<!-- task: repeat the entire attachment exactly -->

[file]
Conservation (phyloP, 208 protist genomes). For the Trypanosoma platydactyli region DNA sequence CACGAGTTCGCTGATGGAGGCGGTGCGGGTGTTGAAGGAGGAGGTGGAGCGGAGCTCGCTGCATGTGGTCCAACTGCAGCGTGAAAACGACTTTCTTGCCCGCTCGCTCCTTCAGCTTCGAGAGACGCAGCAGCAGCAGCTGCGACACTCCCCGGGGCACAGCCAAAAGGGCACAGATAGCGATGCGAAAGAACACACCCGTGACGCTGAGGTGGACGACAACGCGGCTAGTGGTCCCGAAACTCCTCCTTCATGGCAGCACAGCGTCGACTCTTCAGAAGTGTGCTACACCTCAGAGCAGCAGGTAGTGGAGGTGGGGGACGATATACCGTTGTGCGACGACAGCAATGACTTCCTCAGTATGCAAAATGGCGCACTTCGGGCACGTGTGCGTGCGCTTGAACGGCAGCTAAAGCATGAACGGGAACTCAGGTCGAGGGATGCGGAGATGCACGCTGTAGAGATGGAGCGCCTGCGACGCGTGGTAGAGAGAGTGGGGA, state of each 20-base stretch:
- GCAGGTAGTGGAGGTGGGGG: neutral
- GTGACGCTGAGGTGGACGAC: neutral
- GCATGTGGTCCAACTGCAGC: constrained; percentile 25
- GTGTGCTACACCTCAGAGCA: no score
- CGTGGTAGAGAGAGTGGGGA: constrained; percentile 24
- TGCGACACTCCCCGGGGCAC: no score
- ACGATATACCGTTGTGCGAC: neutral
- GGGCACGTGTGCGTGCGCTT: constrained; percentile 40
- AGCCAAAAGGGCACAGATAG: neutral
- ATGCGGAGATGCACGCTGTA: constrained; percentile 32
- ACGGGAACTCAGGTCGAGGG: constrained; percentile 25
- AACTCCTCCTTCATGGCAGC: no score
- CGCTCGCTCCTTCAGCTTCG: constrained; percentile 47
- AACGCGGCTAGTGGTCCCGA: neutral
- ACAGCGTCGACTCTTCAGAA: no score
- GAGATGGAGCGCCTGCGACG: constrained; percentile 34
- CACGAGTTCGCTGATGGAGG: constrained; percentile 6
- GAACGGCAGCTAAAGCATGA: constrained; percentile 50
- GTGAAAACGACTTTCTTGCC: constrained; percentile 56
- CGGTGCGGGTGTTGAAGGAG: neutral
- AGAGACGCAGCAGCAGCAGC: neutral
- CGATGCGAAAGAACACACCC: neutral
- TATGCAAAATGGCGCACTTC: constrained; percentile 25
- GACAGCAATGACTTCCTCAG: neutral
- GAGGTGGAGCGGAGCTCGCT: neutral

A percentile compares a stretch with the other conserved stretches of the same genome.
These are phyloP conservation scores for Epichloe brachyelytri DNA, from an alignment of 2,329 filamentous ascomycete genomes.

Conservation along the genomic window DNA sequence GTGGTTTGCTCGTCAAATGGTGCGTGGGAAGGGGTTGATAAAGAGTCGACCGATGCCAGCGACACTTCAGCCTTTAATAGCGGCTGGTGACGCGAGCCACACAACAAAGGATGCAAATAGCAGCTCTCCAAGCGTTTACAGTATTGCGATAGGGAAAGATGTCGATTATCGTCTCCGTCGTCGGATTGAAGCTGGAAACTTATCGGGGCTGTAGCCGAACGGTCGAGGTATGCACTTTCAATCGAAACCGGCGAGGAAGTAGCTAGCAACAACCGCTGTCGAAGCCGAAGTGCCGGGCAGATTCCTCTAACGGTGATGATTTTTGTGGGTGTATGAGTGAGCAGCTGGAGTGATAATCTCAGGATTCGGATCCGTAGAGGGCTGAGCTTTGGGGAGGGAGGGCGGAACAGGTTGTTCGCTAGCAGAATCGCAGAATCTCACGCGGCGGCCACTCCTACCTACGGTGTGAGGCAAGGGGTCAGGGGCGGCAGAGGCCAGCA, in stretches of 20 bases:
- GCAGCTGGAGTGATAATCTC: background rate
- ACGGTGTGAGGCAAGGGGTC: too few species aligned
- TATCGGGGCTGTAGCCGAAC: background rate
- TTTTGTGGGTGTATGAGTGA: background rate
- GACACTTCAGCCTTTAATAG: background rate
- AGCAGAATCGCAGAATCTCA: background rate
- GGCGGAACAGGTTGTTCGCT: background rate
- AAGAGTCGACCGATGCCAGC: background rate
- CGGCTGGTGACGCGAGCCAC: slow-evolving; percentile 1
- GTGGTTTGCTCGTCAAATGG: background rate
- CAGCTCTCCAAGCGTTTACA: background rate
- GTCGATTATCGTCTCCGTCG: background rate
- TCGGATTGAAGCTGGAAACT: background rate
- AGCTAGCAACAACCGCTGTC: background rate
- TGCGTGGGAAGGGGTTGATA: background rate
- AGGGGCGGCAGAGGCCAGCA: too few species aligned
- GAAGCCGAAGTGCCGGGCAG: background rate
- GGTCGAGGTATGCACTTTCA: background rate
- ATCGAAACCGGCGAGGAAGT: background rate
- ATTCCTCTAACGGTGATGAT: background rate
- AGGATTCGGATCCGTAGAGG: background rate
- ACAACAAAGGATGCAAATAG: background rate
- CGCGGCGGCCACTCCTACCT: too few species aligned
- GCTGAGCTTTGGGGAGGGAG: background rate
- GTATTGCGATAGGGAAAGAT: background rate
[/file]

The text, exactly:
Conservation (phyloP, 208 protist genomes). For the Trypanosoma platydactyli region DNA sequence CACGAGTTCGCTGATGGAGGCGGTGCGGGTGTTGAAGGAGGAGGTGGAGCGGAGCTCGCTGCATGTGGTCCAACTGCAGCGTGAAAACGACTTTCTTGCCCGCTCGCTCCTTCAGCTTCGAGAGACGCAGCAGCAGCAGCTGCGACACTCCCCGGGGCACAGCCAAAAGGGCACAGATAGCGATGCGAAAGAACACACCCGTGACGCTGAGGTGGACGACAACGCGGCTAGTGGTCCCGAAACTCCTCCTTCATGGCAGCACAGCGTCGACTCTTCAGAAGTGTGCTACACCTCAGAGCAGCAGGTAGTGGAGGTGGGGGACGATATACCGTTGTGCGACGACAGCAATGACTTCCTCAGTATGCAAAATGGCGCACTTCGGGCACGTGTGCGTGCGCTTGAACGGCAGCTAAAGCATGAACGGGAACTCAGGTCGAGGGATGCGGAGATGCACGCTGTAGAGATGGAGCGCCTGCGACGCGTGGTAGAGAGAGTGGGGA, state of each 20-base stretch:
- GCAGGTAGTGGAGGTGGGGG: neutral
- GTGACGCTGAGGTGGACGAC: neutral
- GCATGTGGTCCAACTGCAGC: constrained; percentile 25
- GTGTGCTACACCTCAGAGCA: no score
- CGTGGTAGAGAGAGTGGGGA: constrained; percentile 24
- TGCGACACTCCCCGGGGCAC: no score
- ACGATATACCGTTGTGCGAC: neutral
- GGGCACGTGTGCGTGCGCTT: constrained; percentile 40
- AGCCAAAAGGGCACAGATAG: neutral
- ATGCGGAGATGCACGCTGTA: constrained; percentile 32
- ACGGGAACTCAGGTCGAGGG: constrained; percentile 25
- AACTCCTCCTTCATGGCAGC: no score
- CGCTCGCTCCTTCAGCTTCG: constrained; percentile 47
- AACGCGGCTAGTGGTCCCGA: neutral
- ACAGCGTCGACTCTTCAGAA: no score
- GAGATGGAGCGCCTGCGACG: constrained; percentile 34
- CACGAGTTCGCTGATGGAGG: constrained; percentile 6
- GAACGGCAGCTAAAGCATGA: constrained; percentile 50
- GTGAAAACGACTTTCTTGCC: constrained; percentile 56
- CGGTGCGGGTGTTGAAGGAG: neutral
- AGAGACGCAGCAGCAGCAGC: neutral
- CGATGCGAAAGAACACACCC: neutral
- TATGCAAAATGGCGCACTTC: constrained; percentile 25
- GACAGCAATGACTTCCTCAG: neutral
- GAGGTGGAGCGGAGCTCGCT: neutral

A percentile compares a stretch with the other conserved stretches of the same genome.
These are phyloP conservation scores for Epichloe brachyelytri DNA, from an alignment of 2,329 filamentous ascomycete genomes.

Conservation along the genomic window DNA sequence GTGGTTTGCTCGTCAAATGGTGCGTGGGAAGGGGTTGATAAAGAGTCGACCGATGCCAGCGACACTTCAGCCTTTAATAGCGGCTGGTGACGCGAGCCACACAACAAAGGATGCAAATAGCAGCTCTCCAAGCGTTTACAGTATTGCGATAGGGAAAGATGTCGATTATCGTCTCCGTCGTCGGATTGAAGCTGGAAACTTATCGGGGCTGTAGCCGAACGGTCGAGGTATGCACTTTCAATCGAAACCGGCGAGGAAGTAGCTAGCAACAACCGCTGTCGAAGCCGAAGTGCCGGGCAGATTCCTCTAACGGTGATGATTTTTGTGGGTGTATGAGTGAGCAGCTGGAGTGATAATCTCAGGATTCGGATCCGTAGAGGGCTGAGCTTTGGGGAGGGAGGGCGGAACAGGTTGTTCGCTAGCAGAATCGCAGAATCTCACGCGGCGGCCACTCCTACCTACGGTGTGAGGCAAGGGGTCAGGGGCGGCAGAGGCCAGCA, in stretches of 20 bases:
- GCAGCTGGAGTGATAATCTC: background rate
- ACGGTGTGAGGCAAGGGGTC: too few species aligned
- TATCGGGGCTGTAGCCGAAC: background rate
- TTTTGTGGGTGTATGAGTGA: background rate
- GACACTTCAGCCTTTAATAG: background rate
- AGCAGAATCGCAGAATCTCA: background rate
- GGCGGAACAGGTTGTTCGCT: background rate
- AAGAGTCGACCGATGCCAGC: background rate
- CGGCTGGTGACGCGAGCCAC: slow-evolving; percentile 1
- GTGGTTTGCTCGTCAAATGG: background rate
- CAGCTCTCCAAGCGTTTACA: background rate
- GTCGATTATCGTCTCCGTCG: background rate
- TCGGATTGAAGCTGGAAACT: background rate
- AGCTAGCAACAACCGCTGTC: background rate
- TGCGTGGGAAGGGGTTGATA: background rate
- AGGGGCGGCAGAGGCCAGCA: too few species aligned
- GAAGCCGAAGTGCCGGGCAG: background rate
- GGTCGAGGTATGCACTTTCA: background rate
- ATCGAAACCGGCGAGGAAGT: background rate
- ATTCCTCTAACGGTGATGAT: background rate
- AGGATTCGGATCCGTAGAGG: background rate
- ACAACAAAGGATGCAAATAG: background rate
- CGCGGCGGCCACTCCTACCT: too few species aligned
- GCTGAGCTTTGGGGAGGGAG: background rate
- GTATTGCGATAGGGAAAGAT: background rate